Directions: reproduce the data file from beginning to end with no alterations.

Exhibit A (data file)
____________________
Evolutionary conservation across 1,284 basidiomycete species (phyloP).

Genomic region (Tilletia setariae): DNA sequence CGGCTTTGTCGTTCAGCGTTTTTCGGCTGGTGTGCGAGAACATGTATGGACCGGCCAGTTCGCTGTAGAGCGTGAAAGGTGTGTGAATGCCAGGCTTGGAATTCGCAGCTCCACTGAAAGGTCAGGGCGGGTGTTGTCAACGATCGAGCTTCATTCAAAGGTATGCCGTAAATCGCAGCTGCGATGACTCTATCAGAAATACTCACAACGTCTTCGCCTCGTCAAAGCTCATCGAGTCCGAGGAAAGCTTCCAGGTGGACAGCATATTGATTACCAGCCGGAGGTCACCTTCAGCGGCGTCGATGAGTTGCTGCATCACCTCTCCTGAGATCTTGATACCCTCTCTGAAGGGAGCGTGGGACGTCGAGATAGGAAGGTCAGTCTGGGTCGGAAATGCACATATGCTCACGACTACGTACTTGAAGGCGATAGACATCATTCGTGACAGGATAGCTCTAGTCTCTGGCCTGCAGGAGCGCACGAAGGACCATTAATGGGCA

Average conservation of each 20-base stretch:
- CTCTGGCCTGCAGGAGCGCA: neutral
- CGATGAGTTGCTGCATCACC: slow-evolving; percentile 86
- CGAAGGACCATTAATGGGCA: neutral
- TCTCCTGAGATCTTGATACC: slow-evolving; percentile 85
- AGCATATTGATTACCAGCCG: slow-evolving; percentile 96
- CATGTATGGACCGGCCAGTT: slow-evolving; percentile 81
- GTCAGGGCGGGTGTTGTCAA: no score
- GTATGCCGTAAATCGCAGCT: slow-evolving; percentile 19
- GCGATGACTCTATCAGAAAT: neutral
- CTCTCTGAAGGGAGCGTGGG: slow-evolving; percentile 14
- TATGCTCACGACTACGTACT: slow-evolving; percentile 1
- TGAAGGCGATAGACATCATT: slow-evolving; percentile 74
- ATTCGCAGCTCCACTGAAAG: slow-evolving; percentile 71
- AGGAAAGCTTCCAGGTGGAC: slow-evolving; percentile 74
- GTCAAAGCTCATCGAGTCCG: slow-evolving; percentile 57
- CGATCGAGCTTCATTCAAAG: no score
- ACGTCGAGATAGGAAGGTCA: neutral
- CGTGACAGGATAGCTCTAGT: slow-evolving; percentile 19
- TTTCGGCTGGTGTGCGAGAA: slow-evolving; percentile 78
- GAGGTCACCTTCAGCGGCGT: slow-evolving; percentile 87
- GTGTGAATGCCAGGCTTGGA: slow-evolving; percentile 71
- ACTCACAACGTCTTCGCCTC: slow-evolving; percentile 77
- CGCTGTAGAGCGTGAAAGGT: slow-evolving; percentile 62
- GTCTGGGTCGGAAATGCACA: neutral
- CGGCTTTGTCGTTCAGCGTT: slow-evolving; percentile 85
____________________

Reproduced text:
Evolutionary conservation across 1,284 basidiomycete species (phyloP).

Genomic region (Tilletia setariae): DNA sequence CGGCTTTGTCGTTCAGCGTTTTTCGGCTGGTGTGCGAGAACATGTATGGACCGGCCAGTTCGCTGTAGAGCGTGAAAGGTGTGTGAATGCCAGGCTTGGAATTCGCAGCTCCACTGAAAGGTCAGGGCGGGTGTTGTCAACGATCGAGCTTCATTCAAAGGTATGCCGTAAATCGCAGCTGCGATGACTCTATCAGAAATACTCACAACGTCTTCGCCTCGTCAAAGCTCATCGAGTCCGAGGAAAGCTTCCAGGTGGACAGCATATTGATTACCAGCCGGAGGTCACCTTCAGCGGCGTCGATGAGTTGCTGCATCACCTCTCCTGAGATCTTGATACCCTCTCTGAAGGGAGCGTGGGACGTCGAGATAGGAAGGTCAGTCTGGGTCGGAAATGCACATATGCTCACGACTACGTACTTGAAGGCGATAGACATCATTCGTGACAGGATAGCTCTAGTCTCTGGCCTGCAGGAGCGCACGAAGGACCATTAATGGGCA

Average conservation of each 20-base stretch:
- CTCTGGCCTGCAGGAGCGCA: neutral
- CGATGAGTTGCTGCATCACC: slow-evolving; percentile 86
- CGAAGGACCATTAATGGGCA: neutral
- TCTCCTGAGATCTTGATACC: slow-evolving; percentile 85
- AGCATATTGATTACCAGCCG: slow-evolving; percentile 96
- CATGTATGGACCGGCCAGTT: slow-evolving; percentile 81
- GTCAGGGCGGGTGTTGTCAA: no score
- GTATGCCGTAAATCGCAGCT: slow-evolving; percentile 19
- GCGATGACTCTATCAGAAAT: neutral
- CTCTCTGAAGGGAGCGTGGG: slow-evolving; percentile 14
- TATGCTCACGACTACGTACT: slow-evolving; percentile 1
- TGAAGGCGATAGACATCATT: slow-evolving; percentile 74
- ATTCGCAGCTCCACTGAAAG: slow-evolving; percentile 71
- AGGAAAGCTTCCAGGTGGAC: slow-evolving; percentile 74
- GTCAAAGCTCATCGAGTCCG: slow-evolving; percentile 57
- CGATCGAGCTTCATTCAAAG: no score
- ACGTCGAGATAGGAAGGTCA: neutral
- CGTGACAGGATAGCTCTAGT: slow-evolving; percentile 19
- TTTCGGCTGGTGTGCGAGAA: slow-evolving; percentile 78
- GAGGTCACCTTCAGCGGCGT: slow-evolving; percentile 87
- GTGTGAATGCCAGGCTTGGA: slow-evolving; percentile 71
- ACTCACAACGTCTTCGCCTC: slow-evolving; percentile 77
- CGCTGTAGAGCGTGAAAGGT: slow-evolving; percentile 62
- GTCTGGGTCGGAAATGCACA: neutral
- CGGCTTTGTCGTTCAGCGTT: slow-evolving; percentile 85